Attacks on Ukraine’s vital infrastructure are “inevitable”, Russian President Vladimir Putin told German Chancellor Olaf Scholz on Friday, Dec. 2.
Repeating anti-West propaganda, the Kremlin issued a statement following a telephone conversation between the two leaders, saying: “Attention was drawn to the destructive line of Western states, including Germany, that are pumping the Kyiv regime with weapons, and are training the Ukrainian military.”
Putin claimed that the “political and financial support” from Ukraine’s allies “leads to the fact that Kyiv completely rejects the idea of any negotiations,” and warned that further missile strikes were inevitable.
“It was noted that the Russian Armed Forces had long refrained from precision missile strikes against certain targets on the territory of Ukraine.
“But now such measures have become a forced and inevitable response to Kyiv’s provocative attacks on Russia’s civilian infrastructure.”
Since late October, many parts of Ukraine have had to endure rolling blackouts to conserve energy, with President Zelensky saying on Nov. 1 that “Russian missile and drone attacks destroyed 30-40 percent” of Ukraine’s energy system.
On Oct. 10, Russia launched its first major attack on Ukraine’s energy facilities, hitting critical infrastructure in key Ukrainian territories such as Kharkiv, Zaporizhzhia, Lviv, and the nation’s capital, Kyiv.
Subsequent missile strikes have further damaged Ukraine’s energy system, while the attacks have also claimed the lives of numerous innocent civilians.
On Oct. 17, two residents of Kyiv, Bohdan and his heavily pregnant wife Viktoriia, were killed when a Russian drone hit their home on Zhylianska Street, Kyiv.
Most recently, on Nov. 23, multiple fatalities were recorded in the capital following another missile attack, with Kyiv Mayor Vitali Klitschko confirming on Telegram that a 17-year-old girl was among the dead and that running water had been disconnected across the city.
In response to the Kremlin’s statement regarding Putin and Scholz’s telephone conversation, Berlin spokesman Steffen Hebestreit told the press:
“The chancellor urged the Russian president to come as quickly as possible to a diplomatic solution, including the withdrawal of Russian troops.”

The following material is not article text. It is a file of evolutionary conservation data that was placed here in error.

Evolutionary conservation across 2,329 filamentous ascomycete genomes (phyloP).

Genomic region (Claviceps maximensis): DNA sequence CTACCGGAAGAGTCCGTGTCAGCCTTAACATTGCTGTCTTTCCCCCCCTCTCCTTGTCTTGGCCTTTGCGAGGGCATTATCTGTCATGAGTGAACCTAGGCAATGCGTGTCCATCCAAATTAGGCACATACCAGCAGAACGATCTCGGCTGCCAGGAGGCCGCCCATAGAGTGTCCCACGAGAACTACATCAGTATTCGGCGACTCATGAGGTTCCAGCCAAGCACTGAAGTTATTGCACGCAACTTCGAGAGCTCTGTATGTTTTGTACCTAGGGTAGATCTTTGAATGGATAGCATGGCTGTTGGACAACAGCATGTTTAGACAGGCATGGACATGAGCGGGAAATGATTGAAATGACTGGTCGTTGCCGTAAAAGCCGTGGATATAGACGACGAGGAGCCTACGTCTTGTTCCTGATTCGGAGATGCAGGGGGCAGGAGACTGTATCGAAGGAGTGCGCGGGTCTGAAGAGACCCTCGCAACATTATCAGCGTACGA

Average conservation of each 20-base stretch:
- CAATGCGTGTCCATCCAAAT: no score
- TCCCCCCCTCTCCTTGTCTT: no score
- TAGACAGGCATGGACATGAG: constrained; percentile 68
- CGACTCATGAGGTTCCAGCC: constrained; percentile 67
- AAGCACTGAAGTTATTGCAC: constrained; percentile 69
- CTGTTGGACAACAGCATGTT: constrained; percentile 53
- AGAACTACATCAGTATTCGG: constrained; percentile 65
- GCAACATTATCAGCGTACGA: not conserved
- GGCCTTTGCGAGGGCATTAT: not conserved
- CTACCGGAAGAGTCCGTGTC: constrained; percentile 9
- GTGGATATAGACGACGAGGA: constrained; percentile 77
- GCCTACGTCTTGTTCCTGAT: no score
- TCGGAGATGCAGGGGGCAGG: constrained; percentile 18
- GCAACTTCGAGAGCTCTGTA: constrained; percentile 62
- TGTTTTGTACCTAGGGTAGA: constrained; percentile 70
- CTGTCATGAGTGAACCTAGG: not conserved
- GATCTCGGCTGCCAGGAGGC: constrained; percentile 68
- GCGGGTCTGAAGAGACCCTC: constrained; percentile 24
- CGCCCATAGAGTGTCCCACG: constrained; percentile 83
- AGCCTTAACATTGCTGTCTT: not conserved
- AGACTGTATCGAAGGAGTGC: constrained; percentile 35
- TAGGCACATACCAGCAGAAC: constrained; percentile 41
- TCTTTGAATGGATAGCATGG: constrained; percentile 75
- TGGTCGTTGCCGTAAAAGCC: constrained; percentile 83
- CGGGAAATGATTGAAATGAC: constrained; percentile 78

Hebestreit said that during the one-hour phone call, Scholz “condemned in particular the Russian airstrikes against civilian infrastructure in Ukraine and stressed Germany’s determination to support Ukraine in ensuring the defense capability against Russian aggression.”
Ukraine has been supplied, particularly by the U.S., with air defense systems to protect its infrastructure from future attacks. However, on Dec. 1, Ukrainian military official Mykola Danyliuk announced to reporters that evidence reveals that Russia is now using dummy nuclear-capable missiles to “exhaust the air defense system of our country.”
He said that even though tests on missile fragments found in two western regions of Ukraine did not show abnormal levels of radioactivity, they were confirmed to originate from Soviet-made X-55 cruise missiles, designed for nuclear use.
While it was revealed that Russia had removed the nuclear warheads from the missiles, Danyliuk stressed that even such a missile replaced with a non-explosive warhead “poses a significant danger” due to its kinetic energy and fuel residues.
Meanwhile, many Kyiv residents continue to experience long periods of darkness, with blackouts in some cases lasting over eight hours a day, with the winter weather in Ukraine plummeting to below freezing.
At the Kyiv Security Forum today, the mayor warned Kyiv residents to be prepared for various scenarios and urged citizens to “Stock up on water, non-perishable food and warm clothes. Also, anyone with friends or relatives who live in rural areas away from the city should talk with them and be prepared to move out there if necessary, should conditions worsen.”